This is because the landlord is renting it illegally. If they had gone down the legal route the deposit you paid would be placed in an account with the Hacienda which is inaccessible by either the landlord or the tenant. Upon termination of the contract both will have to come to an agreement and the deposit is returned, this process is mediated by the Hacienda.

If you have a landlord who isn’t declaring his income from his rental property the chances of obtaining your deposit are very slim.

Central Heating or Electric Heating?

If you find an older flat that has central heating this is a “chollo” or “amazing offer”, you will save a lot more money. Most modern flats only have electricity and electricity costs in Spain are some of the highest in Europe!

Madrid has very cold winters with temperatures dropping at times to -4 degrees centigrade! So the cost of heating is an important factor to consider. Also air conditioning can cost a lot in the summer.


Just as an example, I live in a 40 square metre studio with electricity and my bill can run up to 120 euros for two months in winter. But I’m a “friolera” and get very cold in the winter so I need heating!

Aticos and Bajos

Some old buildings have central heating for the entire building which means that you don’t have to pay anything and you will be nice and toasty all winter! Sometimes even too hot!


Aticos often get very hot in the summer due to proximity to the roof. Bajos usually are warm and toasty in the winter but I would advise against getting a place on the ground floor. When I lived in a bajo it was incredibly dark and there was never enough daylight, also you’re the first stop for any cockroaches that may be lurking in your building.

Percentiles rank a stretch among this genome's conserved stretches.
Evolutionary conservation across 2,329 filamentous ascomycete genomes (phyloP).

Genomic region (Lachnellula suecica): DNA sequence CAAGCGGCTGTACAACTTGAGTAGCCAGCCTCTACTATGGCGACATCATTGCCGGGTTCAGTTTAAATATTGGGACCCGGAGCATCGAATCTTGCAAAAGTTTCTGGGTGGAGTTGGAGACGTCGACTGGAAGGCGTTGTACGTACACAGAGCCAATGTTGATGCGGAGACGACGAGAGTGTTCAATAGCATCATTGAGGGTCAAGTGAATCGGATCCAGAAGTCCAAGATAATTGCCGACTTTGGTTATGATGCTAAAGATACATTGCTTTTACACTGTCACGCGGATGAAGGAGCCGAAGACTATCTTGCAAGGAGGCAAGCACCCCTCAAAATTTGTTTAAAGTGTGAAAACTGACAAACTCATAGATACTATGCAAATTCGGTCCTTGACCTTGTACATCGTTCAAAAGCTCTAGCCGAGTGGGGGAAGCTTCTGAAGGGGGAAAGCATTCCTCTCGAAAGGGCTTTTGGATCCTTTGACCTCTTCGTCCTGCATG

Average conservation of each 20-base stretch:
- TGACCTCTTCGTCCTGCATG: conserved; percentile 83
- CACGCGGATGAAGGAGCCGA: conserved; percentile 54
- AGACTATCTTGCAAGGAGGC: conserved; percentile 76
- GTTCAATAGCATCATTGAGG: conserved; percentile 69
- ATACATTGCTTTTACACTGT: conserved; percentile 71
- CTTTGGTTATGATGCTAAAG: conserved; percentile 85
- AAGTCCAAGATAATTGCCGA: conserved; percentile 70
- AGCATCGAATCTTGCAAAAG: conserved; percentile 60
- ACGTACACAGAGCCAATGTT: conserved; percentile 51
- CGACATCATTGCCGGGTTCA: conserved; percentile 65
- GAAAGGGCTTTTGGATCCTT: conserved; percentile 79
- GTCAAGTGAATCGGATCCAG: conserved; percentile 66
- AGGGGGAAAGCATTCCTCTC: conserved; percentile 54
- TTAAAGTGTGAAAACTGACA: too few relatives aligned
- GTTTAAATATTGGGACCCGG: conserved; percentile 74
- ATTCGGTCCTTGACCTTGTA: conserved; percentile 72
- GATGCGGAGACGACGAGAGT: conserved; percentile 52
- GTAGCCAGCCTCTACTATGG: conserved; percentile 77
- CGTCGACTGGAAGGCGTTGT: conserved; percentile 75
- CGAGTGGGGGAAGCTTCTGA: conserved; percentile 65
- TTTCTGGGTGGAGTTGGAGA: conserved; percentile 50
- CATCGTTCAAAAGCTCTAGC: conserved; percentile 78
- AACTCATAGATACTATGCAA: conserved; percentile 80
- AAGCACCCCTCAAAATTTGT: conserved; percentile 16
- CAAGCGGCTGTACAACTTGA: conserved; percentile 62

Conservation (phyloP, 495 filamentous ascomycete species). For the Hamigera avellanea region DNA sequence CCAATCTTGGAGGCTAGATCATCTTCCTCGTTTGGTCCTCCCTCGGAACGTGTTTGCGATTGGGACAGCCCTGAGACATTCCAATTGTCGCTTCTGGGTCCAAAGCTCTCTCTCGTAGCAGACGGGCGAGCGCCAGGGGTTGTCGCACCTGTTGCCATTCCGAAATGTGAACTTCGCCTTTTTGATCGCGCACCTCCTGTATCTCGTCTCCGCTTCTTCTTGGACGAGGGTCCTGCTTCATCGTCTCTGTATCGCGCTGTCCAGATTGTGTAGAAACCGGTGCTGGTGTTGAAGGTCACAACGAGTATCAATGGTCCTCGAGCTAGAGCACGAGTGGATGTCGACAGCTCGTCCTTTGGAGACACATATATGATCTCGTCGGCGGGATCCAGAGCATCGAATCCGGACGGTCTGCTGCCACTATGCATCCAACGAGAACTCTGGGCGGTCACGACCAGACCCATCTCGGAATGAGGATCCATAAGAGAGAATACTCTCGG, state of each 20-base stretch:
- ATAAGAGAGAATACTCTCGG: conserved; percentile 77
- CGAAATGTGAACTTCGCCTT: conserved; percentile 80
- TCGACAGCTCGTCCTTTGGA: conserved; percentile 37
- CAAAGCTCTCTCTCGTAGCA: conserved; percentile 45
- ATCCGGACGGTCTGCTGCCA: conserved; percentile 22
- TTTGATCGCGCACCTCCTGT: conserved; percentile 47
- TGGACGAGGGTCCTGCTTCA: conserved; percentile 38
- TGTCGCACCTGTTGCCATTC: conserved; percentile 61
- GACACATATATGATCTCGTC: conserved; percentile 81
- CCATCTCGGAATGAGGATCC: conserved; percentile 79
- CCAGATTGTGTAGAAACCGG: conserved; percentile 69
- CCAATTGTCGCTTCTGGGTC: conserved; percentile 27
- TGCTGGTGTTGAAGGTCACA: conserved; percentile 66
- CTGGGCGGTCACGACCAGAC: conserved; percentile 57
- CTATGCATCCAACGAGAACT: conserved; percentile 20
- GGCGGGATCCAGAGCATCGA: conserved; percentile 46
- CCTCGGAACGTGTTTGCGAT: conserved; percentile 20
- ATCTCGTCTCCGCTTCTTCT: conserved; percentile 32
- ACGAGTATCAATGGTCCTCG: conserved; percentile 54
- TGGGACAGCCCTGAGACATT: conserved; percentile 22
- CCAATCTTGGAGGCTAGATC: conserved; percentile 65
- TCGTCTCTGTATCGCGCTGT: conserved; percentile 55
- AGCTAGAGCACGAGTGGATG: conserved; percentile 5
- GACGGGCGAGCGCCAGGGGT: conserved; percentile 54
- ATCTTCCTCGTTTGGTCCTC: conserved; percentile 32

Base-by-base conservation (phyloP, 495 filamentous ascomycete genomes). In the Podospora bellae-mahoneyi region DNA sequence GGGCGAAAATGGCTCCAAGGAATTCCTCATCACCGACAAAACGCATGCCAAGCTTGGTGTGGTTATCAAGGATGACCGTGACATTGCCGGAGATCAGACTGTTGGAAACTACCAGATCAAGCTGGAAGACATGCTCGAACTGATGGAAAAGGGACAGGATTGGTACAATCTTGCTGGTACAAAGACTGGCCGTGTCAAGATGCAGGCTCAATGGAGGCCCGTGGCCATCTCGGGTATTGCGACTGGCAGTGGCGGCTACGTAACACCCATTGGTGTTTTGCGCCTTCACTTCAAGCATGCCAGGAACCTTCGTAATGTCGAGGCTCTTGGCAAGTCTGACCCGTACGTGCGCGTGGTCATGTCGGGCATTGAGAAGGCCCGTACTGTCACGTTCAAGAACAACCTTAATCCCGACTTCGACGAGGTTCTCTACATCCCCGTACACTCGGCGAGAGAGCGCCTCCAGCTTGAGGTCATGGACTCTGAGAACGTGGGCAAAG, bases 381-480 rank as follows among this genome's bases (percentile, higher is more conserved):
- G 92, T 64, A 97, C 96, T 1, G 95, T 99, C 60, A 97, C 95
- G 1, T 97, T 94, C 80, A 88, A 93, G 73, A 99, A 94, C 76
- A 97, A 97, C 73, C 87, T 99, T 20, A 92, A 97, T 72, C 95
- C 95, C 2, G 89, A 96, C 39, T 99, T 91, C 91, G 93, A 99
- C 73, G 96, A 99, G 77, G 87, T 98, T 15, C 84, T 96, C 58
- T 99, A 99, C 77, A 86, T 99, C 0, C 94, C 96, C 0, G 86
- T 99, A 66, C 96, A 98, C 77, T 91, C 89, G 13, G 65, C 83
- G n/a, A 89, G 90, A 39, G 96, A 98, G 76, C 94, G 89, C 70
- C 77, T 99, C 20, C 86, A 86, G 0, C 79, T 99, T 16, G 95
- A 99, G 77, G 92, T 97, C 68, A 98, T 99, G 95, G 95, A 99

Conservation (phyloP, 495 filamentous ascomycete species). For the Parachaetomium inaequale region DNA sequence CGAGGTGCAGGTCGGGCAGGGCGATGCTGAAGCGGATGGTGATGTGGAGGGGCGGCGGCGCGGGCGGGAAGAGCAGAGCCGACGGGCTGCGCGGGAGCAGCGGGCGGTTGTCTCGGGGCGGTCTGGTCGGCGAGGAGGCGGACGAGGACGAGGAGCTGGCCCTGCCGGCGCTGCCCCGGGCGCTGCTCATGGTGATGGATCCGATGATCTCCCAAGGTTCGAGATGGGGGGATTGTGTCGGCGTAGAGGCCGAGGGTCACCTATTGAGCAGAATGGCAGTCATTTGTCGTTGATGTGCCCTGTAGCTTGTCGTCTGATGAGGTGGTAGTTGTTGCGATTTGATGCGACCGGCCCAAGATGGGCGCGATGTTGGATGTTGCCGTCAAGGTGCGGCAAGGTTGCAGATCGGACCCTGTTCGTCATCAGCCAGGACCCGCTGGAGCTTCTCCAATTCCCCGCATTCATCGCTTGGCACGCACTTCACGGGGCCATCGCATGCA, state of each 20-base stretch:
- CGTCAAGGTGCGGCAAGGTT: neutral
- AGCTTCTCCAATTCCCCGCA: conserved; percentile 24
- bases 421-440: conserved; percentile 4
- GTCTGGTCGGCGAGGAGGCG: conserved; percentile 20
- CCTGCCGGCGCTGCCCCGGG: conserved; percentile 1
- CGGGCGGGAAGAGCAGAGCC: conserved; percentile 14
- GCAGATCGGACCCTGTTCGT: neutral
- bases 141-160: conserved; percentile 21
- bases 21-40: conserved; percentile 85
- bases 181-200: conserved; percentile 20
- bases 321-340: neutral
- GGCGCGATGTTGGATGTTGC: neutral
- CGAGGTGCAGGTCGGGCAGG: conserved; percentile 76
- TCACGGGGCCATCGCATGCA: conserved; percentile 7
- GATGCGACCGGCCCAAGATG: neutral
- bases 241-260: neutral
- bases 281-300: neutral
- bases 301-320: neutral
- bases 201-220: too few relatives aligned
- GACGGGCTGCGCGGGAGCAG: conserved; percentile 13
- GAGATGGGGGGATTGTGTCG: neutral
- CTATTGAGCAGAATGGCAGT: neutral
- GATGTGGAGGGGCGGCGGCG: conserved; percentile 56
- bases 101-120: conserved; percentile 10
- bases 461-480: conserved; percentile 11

Finally Patience!

Patience is key in finding a flat. I have moved four times in five years in Madrid and some of my experiences have been good and bad. I would advise not rushing into renting a flat that you won’t be too happy with. Often you can move out of the flat with one month’s notice but be wary of contracts that stipulate a year or six months of rent as sometimes landlords try to force you to pay for the whole period of time even if you move out!

In this case it’s useful to remember whether your landlord is renting illegally or legally. If they are renting to you illegally they don’t have a leg to stand on and you can say that you will report them to the tax office for not paying property tax or declaring their income via burofax. This will ensure that they will desist in asking you to pay for the remainder of your stay.

Well, I hope that this information has been useful! In my next post I’m going to talk about the different neighbourhoods in Madrid that are popular to live in.

Looking forward to hearing your feedback about my first post!